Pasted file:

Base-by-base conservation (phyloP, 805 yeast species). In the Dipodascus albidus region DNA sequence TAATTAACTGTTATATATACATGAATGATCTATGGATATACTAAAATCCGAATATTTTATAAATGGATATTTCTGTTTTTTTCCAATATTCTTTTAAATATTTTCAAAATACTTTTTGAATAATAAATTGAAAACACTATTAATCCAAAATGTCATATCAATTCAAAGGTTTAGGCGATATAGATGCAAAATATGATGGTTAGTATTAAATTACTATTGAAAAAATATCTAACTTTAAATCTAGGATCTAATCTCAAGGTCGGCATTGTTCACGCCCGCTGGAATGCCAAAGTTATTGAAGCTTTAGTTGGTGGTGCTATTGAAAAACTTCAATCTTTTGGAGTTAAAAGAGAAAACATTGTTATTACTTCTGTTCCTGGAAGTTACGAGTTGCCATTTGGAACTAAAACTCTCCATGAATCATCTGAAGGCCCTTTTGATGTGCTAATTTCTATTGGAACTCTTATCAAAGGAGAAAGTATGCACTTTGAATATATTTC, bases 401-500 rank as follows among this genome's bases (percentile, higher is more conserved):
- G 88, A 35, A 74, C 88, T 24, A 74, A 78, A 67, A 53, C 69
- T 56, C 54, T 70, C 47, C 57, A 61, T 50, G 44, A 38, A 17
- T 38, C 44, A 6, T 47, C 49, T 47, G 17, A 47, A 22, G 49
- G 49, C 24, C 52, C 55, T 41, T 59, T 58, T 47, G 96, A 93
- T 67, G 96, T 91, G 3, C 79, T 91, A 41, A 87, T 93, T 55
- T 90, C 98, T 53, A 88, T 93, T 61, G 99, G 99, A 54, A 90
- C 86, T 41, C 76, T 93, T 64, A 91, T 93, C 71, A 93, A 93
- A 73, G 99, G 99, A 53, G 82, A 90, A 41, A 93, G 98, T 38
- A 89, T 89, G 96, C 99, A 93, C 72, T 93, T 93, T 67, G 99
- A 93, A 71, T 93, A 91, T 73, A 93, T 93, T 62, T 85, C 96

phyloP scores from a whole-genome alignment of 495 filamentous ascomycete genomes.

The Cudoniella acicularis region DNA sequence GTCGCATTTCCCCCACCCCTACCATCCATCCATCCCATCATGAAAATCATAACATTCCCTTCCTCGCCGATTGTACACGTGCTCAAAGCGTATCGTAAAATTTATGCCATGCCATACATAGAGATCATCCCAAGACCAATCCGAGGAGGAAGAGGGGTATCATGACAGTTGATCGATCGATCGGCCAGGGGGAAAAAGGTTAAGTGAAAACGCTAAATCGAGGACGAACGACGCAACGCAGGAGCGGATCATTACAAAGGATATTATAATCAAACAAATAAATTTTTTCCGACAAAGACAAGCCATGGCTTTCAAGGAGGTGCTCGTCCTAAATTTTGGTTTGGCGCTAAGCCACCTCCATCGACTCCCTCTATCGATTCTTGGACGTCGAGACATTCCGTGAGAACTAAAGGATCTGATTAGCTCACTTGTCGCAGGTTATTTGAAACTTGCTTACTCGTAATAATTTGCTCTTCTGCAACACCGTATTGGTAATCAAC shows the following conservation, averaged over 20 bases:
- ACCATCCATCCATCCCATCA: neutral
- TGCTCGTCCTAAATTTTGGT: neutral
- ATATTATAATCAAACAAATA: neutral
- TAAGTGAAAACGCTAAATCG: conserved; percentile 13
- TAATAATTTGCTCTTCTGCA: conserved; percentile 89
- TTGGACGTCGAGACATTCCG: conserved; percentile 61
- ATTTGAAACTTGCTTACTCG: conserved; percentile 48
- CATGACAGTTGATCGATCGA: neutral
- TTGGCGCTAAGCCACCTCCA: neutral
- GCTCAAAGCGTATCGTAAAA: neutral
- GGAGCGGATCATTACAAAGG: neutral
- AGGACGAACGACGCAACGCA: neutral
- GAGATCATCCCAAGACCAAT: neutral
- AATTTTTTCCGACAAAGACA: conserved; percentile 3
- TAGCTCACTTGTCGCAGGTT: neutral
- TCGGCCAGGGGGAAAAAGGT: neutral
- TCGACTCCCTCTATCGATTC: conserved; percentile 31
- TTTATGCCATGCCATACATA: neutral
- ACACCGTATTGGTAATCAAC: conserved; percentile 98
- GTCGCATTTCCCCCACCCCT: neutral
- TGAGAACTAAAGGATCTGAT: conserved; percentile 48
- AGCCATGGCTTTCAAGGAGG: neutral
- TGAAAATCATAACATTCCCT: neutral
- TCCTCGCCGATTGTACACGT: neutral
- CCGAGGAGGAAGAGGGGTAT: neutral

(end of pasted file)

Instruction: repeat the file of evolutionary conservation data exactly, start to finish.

Base-by-base conservation (phyloP, 805 yeast species). In the Dipodascus albidus region DNA sequence TAATTAACTGTTATATATACATGAATGATCTATGGATATACTAAAATCCGAATATTTTATAAATGGATATTTCTGTTTTTTTCCAATATTCTTTTAAATATTTTCAAAATACTTTTTGAATAATAAATTGAAAACACTATTAATCCAAAATGTCATATCAATTCAAAGGTTTAGGCGATATAGATGCAAAATATGATGGTTAGTATTAAATTACTATTGAAAAAATATCTAACTTTAAATCTAGGATCTAATCTCAAGGTCGGCATTGTTCACGCCCGCTGGAATGCCAAAGTTATTGAAGCTTTAGTTGGTGGTGCTATTGAAAAACTTCAATCTTTTGGAGTTAAAAGAGAAAACATTGTTATTACTTCTGTTCCTGGAAGTTACGAGTTGCCATTTGGAACTAAAACTCTCCATGAATCATCTGAAGGCCCTTTTGATGTGCTAATTTCTATTGGAACTCTTATCAAAGGAGAAAGTATGCACTTTGAATATATTTC, bases 401-500 rank as follows among this genome's bases (percentile, higher is more conserved):
- G 88, A 35, A 74, C 88, T 24, A 74, A 78, A 67, A 53, C 69
- T 56, C 54, T 70, C 47, C 57, A 61, T 50, G 44, A 38, A 17
- T 38, C 44, A 6, T 47, C 49, T 47, G 17, A 47, A 22, G 49
- G 49, C 24, C 52, C 55, T 41, T 59, T 58, T 47, G 96, A 93
- T 67, G 96, T 91, G 3, C 79, T 91, A 41, A 87, T 93, T 55
- T 90, C 98, T 53, A 88, T 93, T 61, G 99, G 99, A 54, A 90
- C 86, T 41, C 76, T 93, T 64, A 91, T 93, C 71, A 93, A 93
- A 73, G 99, G 99, A 53, G 82, A 90, A 41, A 93, G 98, T 38
- A 89, T 89, G 96, C 99, A 93, C 72, T 93, T 93, T 67, G 99
- A 93, A 71, T 93, A 91, T 73, A 93, T 93, T 62, T 85, C 96

phyloP scores from a whole-genome alignment of 495 filamentous ascomycete genomes.

The Cudoniella acicularis region DNA sequence GTCGCATTTCCCCCACCCCTACCATCCATCCATCCCATCATGAAAATCATAACATTCCCTTCCTCGCCGATTGTACACGTGCTCAAAGCGTATCGTAAAATTTATGCCATGCCATACATAGAGATCATCCCAAGACCAATCCGAGGAGGAAGAGGGGTATCATGACAGTTGATCGATCGATCGGCCAGGGGGAAAAAGGTTAAGTGAAAACGCTAAATCGAGGACGAACGACGCAACGCAGGAGCGGATCATTACAAAGGATATTATAATCAAACAAATAAATTTTTTCCGACAAAGACAAGCCATGGCTTTCAAGGAGGTGCTCGTCCTAAATTTTGGTTTGGCGCTAAGCCACCTCCATCGACTCCCTCTATCGATTCTTGGACGTCGAGACATTCCGTGAGAACTAAAGGATCTGATTAGCTCACTTGTCGCAGGTTATTTGAAACTTGCTTACTCGTAATAATTTGCTCTTCTGCAACACCGTATTGGTAATCAAC shows the following conservation, averaged over 20 bases:
- ACCATCCATCCATCCCATCA: neutral
- TGCTCGTCCTAAATTTTGGT: neutral
- ATATTATAATCAAACAAATA: neutral
- TAAGTGAAAACGCTAAATCG: conserved; percentile 13
- TAATAATTTGCTCTTCTGCA: conserved; percentile 89
- TTGGACGTCGAGACATTCCG: conserved; percentile 61
- ATTTGAAACTTGCTTACTCG: conserved; percentile 48
- CATGACAGTTGATCGATCGA: neutral
- TTGGCGCTAAGCCACCTCCA: neutral
- GCTCAAAGCGTATCGTAAAA: neutral
- GGAGCGGATCATTACAAAGG: neutral
- AGGACGAACGACGCAACGCA: neutral
- GAGATCATCCCAAGACCAAT: neutral
- AATTTTTTCCGACAAAGACA: conserved; percentile 3
- TAGCTCACTTGTCGCAGGTT: neutral
- TCGGCCAGGGGGAAAAAGGT: neutral
- TCGACTCCCTCTATCGATTC: conserved; percentile 31
- TTTATGCCATGCCATACATA: neutral
- ACACCGTATTGGTAATCAAC: conserved; percentile 98
- GTCGCATTTCCCCCACCCCT: neutral
- TGAGAACTAAAGGATCTGAT: conserved; percentile 48
- AGCCATGGCTTTCAAGGAGG: neutral
- TGAAAATCATAACATTCCCT: neutral
- TCCTCGCCGATTGTACACGT: neutral
- CCGAGGAGGAAGAGGGGTAT: neutral